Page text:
This document by the International Centre for Integrated Mountain Development (ICIMOD) presents the findings of a study that was designed to investigate the impact of climate and socioeconomic change on the vulnerability and livelihoods of mountain people and their coping and adaptation strategies. ICIMOD conducted a community-based vulnerability and adaptive capacity assessment in four different areas that included Uttarakhand in northwestern India (two districts), Nepal (two districts), Eastern Bhutan (two districts), and North East India (one district in Assam and one in Meghalaya). The overall aim was to contribute to enhancing the resilience of vulnerable mountain communities in the Hindu-Kush Himalayan (HKH) region to change.
The general objectives of the assessments were:
- To identify people’s perceptions of climate variability and change
- To identify underlying causes of vulnerability of mountain communities
- To assess existing coping and adaptation mechanisms and their sustainability in view of predicted future climate change
- To formulate recommendations on how to improve individual and collective assets
The following research questions guided the study:
- How do mountain communities perceive and interpret climate and socioeconomic change?
- What are the major impacts of these changes on their livelihoods?
- How do mountain communities respond to the perceived changes, and are these responses sustainable in view of predicted future climate change?
- What are the mountain communities’ main assets and needs for coping with, and adapting to, environmental and socioeconomic changes?
- Are there any differences between different social groups (in particular men and women) in terms of their perception of change and its implications, and with regard to their vulnerabilities and adaptive capacities?
- How do different institutional mechanisms and policies influence the capacity of mountain people to adapt?
- What actions are necessary to increase the resilience of mountain communities?
Primary data were collected at community and household level through indepth household interviews and partly gender disaggregated focus group discussions. The interviews revealed that:
The farmers perceptions of change and trend analysis included:
- Less and more erratic rainfall
- Decreased water availability
- Increased frequency of intense rainfall events and storms
- Increased pests and diseases
- Increasing temperatures
- Warmer and shorter winters with less snowfall
Response strategies to climate variability and change included:
- Introduction of improved seeds that promise high yields even under dry conditions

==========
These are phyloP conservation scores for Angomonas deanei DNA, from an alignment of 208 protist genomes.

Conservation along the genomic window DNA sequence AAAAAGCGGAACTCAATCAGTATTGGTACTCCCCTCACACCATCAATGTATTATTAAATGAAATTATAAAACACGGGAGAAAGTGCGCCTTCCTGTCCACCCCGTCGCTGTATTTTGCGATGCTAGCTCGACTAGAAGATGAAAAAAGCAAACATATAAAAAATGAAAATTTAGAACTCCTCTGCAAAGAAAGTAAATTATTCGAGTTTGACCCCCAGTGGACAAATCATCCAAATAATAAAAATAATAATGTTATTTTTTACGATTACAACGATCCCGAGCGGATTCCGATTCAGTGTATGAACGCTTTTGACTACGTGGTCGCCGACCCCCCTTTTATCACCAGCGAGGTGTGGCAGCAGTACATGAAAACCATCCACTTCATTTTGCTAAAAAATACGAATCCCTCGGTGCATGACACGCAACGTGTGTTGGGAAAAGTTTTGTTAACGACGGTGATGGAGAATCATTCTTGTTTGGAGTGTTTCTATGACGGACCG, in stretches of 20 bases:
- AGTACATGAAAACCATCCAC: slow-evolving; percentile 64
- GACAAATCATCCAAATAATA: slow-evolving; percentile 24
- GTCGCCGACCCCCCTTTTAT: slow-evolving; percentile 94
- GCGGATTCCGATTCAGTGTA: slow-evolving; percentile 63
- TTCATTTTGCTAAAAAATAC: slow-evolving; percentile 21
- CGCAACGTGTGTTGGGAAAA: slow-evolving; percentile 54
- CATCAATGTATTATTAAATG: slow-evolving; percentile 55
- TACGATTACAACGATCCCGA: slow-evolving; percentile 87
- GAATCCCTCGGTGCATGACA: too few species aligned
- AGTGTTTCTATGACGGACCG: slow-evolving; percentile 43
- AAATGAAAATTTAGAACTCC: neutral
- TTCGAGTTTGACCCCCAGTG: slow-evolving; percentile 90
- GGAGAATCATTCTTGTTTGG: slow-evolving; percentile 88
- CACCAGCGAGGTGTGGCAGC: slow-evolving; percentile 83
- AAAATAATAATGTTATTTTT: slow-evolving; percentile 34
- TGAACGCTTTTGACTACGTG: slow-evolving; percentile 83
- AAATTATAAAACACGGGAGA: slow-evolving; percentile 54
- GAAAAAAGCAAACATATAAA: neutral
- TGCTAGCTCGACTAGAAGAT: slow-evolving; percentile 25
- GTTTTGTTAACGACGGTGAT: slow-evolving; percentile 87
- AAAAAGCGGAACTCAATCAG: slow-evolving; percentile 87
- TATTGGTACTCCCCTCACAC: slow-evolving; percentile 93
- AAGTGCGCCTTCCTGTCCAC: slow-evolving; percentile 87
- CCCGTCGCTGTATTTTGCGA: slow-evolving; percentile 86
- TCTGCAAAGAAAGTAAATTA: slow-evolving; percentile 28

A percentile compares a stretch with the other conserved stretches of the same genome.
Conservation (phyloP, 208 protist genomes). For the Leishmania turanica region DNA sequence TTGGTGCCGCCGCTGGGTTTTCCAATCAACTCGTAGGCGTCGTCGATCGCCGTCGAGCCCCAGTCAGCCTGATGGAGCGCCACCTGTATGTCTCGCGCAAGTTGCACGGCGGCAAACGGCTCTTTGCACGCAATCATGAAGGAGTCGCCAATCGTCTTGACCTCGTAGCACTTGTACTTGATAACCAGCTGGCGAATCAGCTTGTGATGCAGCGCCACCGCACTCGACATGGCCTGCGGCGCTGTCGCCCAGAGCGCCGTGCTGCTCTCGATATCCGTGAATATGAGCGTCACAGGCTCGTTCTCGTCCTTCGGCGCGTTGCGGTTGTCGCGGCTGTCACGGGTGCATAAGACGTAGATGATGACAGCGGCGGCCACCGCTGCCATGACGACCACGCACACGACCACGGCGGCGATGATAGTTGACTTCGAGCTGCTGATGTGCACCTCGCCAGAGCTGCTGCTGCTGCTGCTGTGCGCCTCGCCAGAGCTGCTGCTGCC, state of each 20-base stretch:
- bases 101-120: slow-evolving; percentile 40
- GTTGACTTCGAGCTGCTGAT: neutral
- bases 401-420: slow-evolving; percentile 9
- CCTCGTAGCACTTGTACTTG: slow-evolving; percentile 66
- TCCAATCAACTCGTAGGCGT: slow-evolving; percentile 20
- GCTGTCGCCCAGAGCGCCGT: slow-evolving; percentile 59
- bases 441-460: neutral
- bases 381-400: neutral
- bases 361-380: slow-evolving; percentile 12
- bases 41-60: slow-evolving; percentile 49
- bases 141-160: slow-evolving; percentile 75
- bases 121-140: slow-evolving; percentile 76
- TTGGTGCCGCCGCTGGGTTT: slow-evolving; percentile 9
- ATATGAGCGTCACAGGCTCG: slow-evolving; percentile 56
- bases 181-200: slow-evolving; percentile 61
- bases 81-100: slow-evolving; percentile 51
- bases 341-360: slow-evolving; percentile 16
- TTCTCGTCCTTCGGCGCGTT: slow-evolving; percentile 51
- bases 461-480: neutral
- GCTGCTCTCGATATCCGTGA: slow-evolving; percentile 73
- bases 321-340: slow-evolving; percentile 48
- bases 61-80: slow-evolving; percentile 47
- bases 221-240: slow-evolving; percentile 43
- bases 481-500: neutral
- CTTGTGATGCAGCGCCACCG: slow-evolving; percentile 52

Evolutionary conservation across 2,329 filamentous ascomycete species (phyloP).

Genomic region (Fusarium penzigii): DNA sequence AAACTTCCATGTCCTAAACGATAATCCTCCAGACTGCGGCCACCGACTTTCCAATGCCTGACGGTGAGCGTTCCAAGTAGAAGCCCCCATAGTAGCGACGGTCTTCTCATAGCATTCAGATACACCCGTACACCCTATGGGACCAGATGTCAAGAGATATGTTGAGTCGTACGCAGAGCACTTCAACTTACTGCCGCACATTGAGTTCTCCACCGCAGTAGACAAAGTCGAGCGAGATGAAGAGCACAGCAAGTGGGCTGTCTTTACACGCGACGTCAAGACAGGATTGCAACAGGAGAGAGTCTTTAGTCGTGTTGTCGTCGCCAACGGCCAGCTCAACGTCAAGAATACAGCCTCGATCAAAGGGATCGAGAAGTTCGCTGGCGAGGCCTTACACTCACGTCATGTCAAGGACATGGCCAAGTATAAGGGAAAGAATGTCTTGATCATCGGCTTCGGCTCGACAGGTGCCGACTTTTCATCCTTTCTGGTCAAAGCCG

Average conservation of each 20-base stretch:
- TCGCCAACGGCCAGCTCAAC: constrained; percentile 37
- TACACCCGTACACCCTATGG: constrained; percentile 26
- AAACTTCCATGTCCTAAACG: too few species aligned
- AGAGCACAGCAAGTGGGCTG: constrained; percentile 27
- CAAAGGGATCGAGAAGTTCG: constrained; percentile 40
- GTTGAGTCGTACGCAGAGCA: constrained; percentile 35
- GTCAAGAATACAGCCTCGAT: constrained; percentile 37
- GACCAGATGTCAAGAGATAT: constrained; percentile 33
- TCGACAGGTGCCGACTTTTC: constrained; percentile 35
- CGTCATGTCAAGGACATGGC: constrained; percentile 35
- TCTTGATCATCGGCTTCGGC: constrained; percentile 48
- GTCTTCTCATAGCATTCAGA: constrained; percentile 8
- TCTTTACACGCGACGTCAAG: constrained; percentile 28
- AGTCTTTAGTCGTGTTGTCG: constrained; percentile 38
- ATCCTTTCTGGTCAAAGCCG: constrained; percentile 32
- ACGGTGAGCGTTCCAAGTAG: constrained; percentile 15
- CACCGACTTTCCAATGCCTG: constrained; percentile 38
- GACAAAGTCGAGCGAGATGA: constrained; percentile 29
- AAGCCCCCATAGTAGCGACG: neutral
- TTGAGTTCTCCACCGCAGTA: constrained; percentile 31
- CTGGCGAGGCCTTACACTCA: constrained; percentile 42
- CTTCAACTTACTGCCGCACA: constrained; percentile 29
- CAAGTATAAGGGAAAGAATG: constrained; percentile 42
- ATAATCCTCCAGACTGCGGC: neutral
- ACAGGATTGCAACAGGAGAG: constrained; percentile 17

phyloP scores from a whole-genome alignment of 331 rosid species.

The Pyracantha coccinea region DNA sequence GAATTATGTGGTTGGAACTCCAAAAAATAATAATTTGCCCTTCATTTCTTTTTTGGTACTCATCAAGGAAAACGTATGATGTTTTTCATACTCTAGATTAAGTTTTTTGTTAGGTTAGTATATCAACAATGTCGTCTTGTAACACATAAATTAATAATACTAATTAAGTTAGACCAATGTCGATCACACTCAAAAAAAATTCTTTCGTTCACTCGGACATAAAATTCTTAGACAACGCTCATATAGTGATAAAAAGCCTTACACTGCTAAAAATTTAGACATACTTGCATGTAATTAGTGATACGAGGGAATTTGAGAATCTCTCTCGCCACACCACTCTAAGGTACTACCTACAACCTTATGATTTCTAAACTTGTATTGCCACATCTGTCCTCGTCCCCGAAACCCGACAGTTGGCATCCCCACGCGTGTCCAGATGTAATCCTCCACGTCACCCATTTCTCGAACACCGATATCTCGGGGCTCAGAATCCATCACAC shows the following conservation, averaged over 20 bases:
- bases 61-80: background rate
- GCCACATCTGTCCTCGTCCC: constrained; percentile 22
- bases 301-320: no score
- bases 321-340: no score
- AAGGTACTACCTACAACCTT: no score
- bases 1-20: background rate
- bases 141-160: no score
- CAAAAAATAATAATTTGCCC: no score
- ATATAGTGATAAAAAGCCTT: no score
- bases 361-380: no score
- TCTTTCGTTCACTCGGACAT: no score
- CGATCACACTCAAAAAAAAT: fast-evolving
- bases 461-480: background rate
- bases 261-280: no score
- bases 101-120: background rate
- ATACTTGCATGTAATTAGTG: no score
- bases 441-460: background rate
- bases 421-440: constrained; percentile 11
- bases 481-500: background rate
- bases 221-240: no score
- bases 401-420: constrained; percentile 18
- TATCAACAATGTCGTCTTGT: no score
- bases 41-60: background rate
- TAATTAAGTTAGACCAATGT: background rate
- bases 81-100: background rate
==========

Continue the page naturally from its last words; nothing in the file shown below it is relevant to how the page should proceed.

- Starting to cultivate off-season vegetables
Decreased water availability
- Investments in electric water pumps to pull spring water from a nearby stream at a lower elevation
- Revitalisation of rotational irrigation, a traditional mechanism in northwestern India where water is shared through channels
- Rising temperatures
- Polytunnels and polyhouses for higher temperature and humidity for particular vegetables
Increased pests and diseases
- Kurmula traps to attract and kill white grub (Uttarakhand)
- Promotion of organic pest control mechanisms
- Construction of specific storage rooms in households with electrical air circulation systems to reduce post-harvest losses
Physical and socioeconomic stress and shocks (e.g.,landslides, heavy precipitation, windstorms, acute food shortages
- Cultivation of Aloe vera, which thrives under arid and semi-arid conditions
- Planting oak trees around springs to protect the catchment area
- Introduction of plants with lower stalks
The study found that adaptive capacity in the study area was broadly determined by poverty and the reliance on income sources that depended on timely weather patterns. Those who currently depended on off-farm activities or on a variety of livelihood strategies both on and off-farm, and who had comparatively higher educational attainments, were perhaps the ones who were the most able to adapt, as their livelihoods did not entirely focus on professions that were dependent on predictable weather events. It was the poorer farmers in the region, with small marginal landholdings at a distance from markets, who depended solely on agriculture and had few income generating options, who found it hardest to adapt.
The document proposes some approaches in support of adaptation:
- Planning for climate uncertainty
- Reducing poverty and social inequality
- Raising awareness
- Moving from coping to adaptation
- Supporting livelihood diversification to spread risk
- Conducive policies, institutions, and processes for enhancing the adaptive capacity of mountain communities
- Improved delivery mechanisms for support services
- Seizing emerging opportunities
The next part of the document presents some case studies demonstrating how rural poor tackle water and temperature stress in Uttarakhand
A copy of the document can be accessed from this link: